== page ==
Eye on the Sky: It’s really, really beautiful. And it’s got a whole lot o’ intarsia…
- Why it’s difficult: Two different charts. Seven different colors. Need I say more?
- Why you’ll want to try it anyway: This sweater just cries out “sunset on the beach.” You’ll make everyone feel more at ease and at peace just by wearing it. A lot to ask of a sweater, but it could be worth the try!
Mesh with Summer: This is far less a sweater than a coverup. It’s really an openwork dropped-stitch sweater.
- Why it’s difficult: Two big reasons. One, a few knitters who have tried this sweater say the pattern “makes a lot of assumptions” and is better for very experienced knitters. Two, after reading the pattern myself, I noticed a lot of jumping back and forth between various sections of the pattern. That can make a project difficult to keep track of. It’s definitely one that requires intense concentration.
- Why you’ll want to try it anyway: It does make a lovely coverup for a breezy day at the beach!
Mohair Mosaic Sweater: I love the delicate look of this beautiful V-neck sweater. However…
- Why it’s difficult: Slipped stitches, mosaic knitting, AND the instructions are all in Japanese? I’d say more, but I don’t actually know any Japanese words.
- Why you’ll want to try it anyway: You know Japanese and aren’t afraid of a little charting. (Or you know someone who can translate for you.)
Want More Challenging Knits?
Breathtaking if not Death-Defying Cardigans
- Why it’s difficult: Fair Isle in the cardigan is tricky enough, but the companion sock pattern features it, too. I feel like one or the other would be enough to make a knitter cry “uncle” on its own, but what do I know?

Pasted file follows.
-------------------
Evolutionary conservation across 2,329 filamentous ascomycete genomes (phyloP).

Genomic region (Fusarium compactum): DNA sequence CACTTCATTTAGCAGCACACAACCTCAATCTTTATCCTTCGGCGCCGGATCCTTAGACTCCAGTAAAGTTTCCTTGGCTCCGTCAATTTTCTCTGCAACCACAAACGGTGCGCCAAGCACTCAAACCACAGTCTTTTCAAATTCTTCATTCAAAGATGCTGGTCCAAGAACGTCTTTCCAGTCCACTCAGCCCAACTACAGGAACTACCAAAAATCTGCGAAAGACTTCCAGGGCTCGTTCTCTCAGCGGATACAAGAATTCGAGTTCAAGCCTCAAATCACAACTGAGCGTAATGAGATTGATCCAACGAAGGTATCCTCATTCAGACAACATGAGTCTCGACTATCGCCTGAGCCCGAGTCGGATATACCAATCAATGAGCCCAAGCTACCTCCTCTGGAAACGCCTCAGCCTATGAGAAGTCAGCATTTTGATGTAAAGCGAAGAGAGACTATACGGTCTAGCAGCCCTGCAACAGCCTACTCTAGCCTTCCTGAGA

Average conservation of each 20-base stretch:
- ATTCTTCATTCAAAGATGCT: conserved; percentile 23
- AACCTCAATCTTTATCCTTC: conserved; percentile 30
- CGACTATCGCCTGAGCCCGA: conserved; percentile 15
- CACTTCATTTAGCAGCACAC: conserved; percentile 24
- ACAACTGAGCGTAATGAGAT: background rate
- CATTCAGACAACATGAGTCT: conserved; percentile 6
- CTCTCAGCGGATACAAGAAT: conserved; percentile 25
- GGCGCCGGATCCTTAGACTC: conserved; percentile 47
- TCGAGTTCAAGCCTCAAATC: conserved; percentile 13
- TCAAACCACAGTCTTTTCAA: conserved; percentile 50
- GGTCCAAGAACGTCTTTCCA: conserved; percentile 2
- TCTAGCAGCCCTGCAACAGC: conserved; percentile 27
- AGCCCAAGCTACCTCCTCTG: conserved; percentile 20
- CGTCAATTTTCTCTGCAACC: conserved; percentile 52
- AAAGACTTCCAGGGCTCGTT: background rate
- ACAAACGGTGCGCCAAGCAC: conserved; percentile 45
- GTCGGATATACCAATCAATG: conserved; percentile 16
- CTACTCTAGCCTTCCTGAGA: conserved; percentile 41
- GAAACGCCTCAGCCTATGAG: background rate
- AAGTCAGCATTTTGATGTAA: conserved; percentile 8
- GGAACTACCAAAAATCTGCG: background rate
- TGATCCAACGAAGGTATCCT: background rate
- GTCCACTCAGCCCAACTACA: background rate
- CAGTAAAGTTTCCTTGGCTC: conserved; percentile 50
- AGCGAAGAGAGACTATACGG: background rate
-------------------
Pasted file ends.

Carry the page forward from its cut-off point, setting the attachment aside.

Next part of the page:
- Why you’ll want to try it anyway: How often do you find a cardigan pattern with a matching sock pattern, anyway? And if you’re already accustomed to Fair Isle, you might find this easier than, say, I would.
Glow of the Night: Look at photo. Click link. Allow jaw to drop.
- Why it’s difficult: Intense charted Fair Isle in mostly dark colors. I mean, dang.
- Why you’ll want to try it anyway: “Glow of the Night” is a fitting name, because this cardigan (in the colors of yarn suggested) really does seem to glow.
Modell 431/8 Musterjacke: This fitted, collared cardigan with a low neckline and lots of lace will make anyone feel stylish.
- Why it’s difficult: Intense charted lace AND instructions only in German. Wunderbar!
- Why you’ll want to knit it anyway: You know German, or you know someone who can translate for you. You really want to strut down the street wearing this glamorous little cardigan. And who’s afraid of a little lace?
Wayside Lace Cardigan: This is one of the most beautiful cardigans I’ve ever seen. It lands right here as a beautiful challenge. “Knit me if you dare!”
- Why it’s difficult: Reading the pattern instructions, casting a wary glance at the lace pattern, and checking out the schematics made my head swim.
- It really is beautiful, and I love the swing design of the sides. This cardigan looks like it would be flattering to a wide range of body types.
(I know that many of these patterns come courtesy of DROPS Design by Garnstudio. That’s not intentional, but they seem to have a knack for designing gorgeous and jaw-dropping patterns!)
So, which of these sweaters have you added to your Ravelry queue or your Pinterest board? Have you ever knitted a sweater that you found totally insane? I’d love to hear your stories!